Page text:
King of the Ants examines what happens when a normal, ordinary man is made to kill an innocent person. Director Stuart Gordon compared it to Psycho, as a film that breaks all audience expectations of how a protagonist is supposed to behave and of how a plot is supposed to progress. It explores violence in a gut-wrenchingly realistic manner that is about as far from the idea of "glamorized violence" as is imaginable.
Sean, played by newcomer Chris McKenna, is a young man with no plans, talents or ambitions who works as a housepainter. An electrician named Duke (George Wendt) brings Sean to meet his own boss, Ray Mathews (Daniel Baldwin). Ray is a businessman who lacks ethics, but prefers to keep his hands clean by having someone else perform his dirty work. He wants to avoid legal difficulties, but has no reservations about asking Sean if he would be willing to perform "immoral" activities, and wants Sean to tail a political candidate named Eric Gatley, played by an uncredited Ron Livingston. Sean accomplishes two things: he brings Mathews the disturbing news that Gatley is in contact with a television news reporter, and he becomes infatuated with Eric's wife, Susan, played by Kari Wuhrer.
Mathews tells Sean that the situation now requires someone who is "ruthless" enough to "eliminate" whatever gets in the way. Sean is really not a cold-blooded killer, but he doesn't have a reason not to, and he rationalizes over what it would take to get him to go through with this. He is immoral enough to take on the job. As a non-professional, he carries out an awkward, painful killing that is far from a sanitized, "bang, bang, you're dead" type of violence. Sean is forced to watch Gatley's gruesome, protracted death, and is haunted afterward by the image.
Duke and Mathews are not pleased, as Sean was expected to be an incompetent who would fail at the task and merely scare Gatley. The TV news connects Gatley's death to his investigation of corruption in city hall, which brings Mathews the attention he had been trying to avoid. Duke warns Sean to leave town, but Sean demands to be paid for his work, and informs him that he has left incriminating evidence with a friend. Mathews wants Sean to vanish, but doesn't want to get involved in murder, so they decide to turn Sean into a vegetable by locking him in a shed and using his head as a golf ball. The beatings produce a horrific series of hallucinations and revert Sean to an animal state. Now feral, Sean kills Duke and escapes.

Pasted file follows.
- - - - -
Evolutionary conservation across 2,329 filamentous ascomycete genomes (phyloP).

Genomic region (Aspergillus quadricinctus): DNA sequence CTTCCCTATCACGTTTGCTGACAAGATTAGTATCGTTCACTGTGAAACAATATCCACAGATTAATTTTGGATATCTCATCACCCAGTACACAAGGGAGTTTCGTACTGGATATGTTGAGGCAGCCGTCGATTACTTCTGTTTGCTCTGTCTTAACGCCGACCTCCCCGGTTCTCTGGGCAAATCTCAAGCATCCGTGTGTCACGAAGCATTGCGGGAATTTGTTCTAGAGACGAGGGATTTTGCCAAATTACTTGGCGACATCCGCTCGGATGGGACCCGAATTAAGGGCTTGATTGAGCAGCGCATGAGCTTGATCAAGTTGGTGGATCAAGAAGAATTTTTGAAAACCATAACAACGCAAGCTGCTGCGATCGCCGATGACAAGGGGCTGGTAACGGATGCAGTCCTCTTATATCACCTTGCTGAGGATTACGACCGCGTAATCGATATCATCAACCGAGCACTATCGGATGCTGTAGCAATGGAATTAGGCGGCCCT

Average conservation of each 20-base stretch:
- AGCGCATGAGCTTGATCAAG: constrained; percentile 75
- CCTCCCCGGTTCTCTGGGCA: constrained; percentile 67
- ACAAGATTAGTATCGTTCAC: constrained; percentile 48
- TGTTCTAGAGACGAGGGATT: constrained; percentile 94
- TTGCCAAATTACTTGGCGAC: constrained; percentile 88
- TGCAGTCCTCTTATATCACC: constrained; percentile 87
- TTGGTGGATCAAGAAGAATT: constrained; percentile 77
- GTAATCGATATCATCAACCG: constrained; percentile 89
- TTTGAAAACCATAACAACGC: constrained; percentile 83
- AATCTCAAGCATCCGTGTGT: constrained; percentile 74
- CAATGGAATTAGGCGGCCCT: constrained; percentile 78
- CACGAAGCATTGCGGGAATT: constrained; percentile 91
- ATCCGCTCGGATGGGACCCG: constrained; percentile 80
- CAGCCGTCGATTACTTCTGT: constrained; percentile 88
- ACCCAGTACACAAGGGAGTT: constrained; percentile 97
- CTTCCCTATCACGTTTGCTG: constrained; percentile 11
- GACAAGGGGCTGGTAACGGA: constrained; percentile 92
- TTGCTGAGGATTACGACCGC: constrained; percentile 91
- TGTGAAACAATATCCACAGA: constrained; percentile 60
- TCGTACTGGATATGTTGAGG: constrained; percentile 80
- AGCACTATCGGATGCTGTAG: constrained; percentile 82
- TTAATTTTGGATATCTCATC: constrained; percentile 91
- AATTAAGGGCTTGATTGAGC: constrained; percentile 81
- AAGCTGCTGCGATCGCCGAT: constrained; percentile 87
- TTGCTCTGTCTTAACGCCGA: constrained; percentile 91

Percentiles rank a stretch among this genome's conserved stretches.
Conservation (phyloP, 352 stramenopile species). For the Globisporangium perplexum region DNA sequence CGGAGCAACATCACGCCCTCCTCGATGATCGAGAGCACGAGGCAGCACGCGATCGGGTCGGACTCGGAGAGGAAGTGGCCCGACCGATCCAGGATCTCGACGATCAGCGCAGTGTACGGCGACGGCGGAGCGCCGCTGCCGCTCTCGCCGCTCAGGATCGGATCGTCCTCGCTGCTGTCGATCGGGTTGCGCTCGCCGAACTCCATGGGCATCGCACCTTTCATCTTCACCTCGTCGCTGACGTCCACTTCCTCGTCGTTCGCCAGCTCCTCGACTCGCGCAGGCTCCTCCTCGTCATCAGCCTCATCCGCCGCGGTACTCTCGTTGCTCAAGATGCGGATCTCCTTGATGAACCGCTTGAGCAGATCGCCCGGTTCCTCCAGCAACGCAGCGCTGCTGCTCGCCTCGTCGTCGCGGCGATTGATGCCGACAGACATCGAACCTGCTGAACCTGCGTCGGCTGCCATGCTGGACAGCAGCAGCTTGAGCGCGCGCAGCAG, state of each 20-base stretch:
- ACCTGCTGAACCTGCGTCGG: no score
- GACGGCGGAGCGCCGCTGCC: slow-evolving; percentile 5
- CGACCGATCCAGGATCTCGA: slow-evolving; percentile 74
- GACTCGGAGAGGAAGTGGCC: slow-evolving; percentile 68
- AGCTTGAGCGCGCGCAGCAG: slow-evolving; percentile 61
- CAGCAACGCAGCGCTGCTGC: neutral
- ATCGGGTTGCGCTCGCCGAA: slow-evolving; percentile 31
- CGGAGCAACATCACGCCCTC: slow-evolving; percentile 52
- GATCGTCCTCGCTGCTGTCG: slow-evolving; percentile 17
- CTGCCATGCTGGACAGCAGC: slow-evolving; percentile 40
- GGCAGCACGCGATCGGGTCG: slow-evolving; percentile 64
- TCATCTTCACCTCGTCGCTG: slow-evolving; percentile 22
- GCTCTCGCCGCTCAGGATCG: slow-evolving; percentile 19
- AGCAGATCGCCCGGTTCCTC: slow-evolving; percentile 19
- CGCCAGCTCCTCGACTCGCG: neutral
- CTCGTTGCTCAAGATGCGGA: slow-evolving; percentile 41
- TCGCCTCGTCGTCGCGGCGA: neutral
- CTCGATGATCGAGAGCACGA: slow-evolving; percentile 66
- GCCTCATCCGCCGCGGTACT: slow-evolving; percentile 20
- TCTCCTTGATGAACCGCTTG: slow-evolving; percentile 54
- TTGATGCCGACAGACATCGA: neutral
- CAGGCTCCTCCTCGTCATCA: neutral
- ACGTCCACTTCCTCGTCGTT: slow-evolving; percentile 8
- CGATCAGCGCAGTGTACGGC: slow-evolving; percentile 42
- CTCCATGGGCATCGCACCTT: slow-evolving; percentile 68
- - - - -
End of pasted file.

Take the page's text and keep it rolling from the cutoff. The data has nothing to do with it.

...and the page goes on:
Caked in blood and sporting a baseball-sized lump on his head, Sean goes to the homeless shelter run by Susan. She senses that she has some kind of connection with Sean, and brings him home to stay with her. Susan tells him that people shouldn't be alone, because they go crazy and do stupid things, unaware of the irony that she is alone and just did a stupid thing by bringing Sean home. It is not long before she recognizes Sean as the one who had followed her husband, and she finds her husband's files in his belongings. She tries to detain him, but dies in an ensuing scuffle. Stripped of everything, Sean sets out for retribution against Mathews and his gang.
Sean is a likable person, but when faced with a moral decision becomes about as antihero as antiheroes get. When Mathews proposes a contract murder, Sean immediately begins to haggle over the price. He's apologetic about the deed and doesn't seem to have the heart for it, but he has no real inhibitions regarding it and certainly would like to get Eric out of the way and have a shot at his wife. After his time in the shed, he seems to have little conscience left to guide him.
The title comes from Duke's attempt to figure out which zoo animal Sean reminds him of. His conclusion: an ant. After being beaten into a feral state, Sean speaks of having been reborn as a new person..."an exterminator." Sean's animal survival instinct hardens and he becomes quite an efficient killer by film's end. As he dispatches Mathews' goons, he calmly explains it as just part of nature's cycle.
King of the Ants has many recognizable names in its cast, especially for such a low-budget film. McKenna is the only unknown, and he does a good job of keeping his character sympathetic despite behavior that ranges from scuzzy to reprehensible. George Wendt is very effective playing against type as a thug. Kari Wuhrer has turned in some lousy performances, but here she's nothing less than excellent. She's perfectly cast, as she is able to pull off both the wildness that Sean's imagined version of her calls for and the soulfulness and maturity of the real Susan. Daniel Baldwin may be the weakest of the bunch, as he seems to be channeling DeNiro unsuccessfully.
Connections: Ray's black henchman gets Scatman Crothersed by Sean. In the DVD menu, chapter 13 is titled "dementia."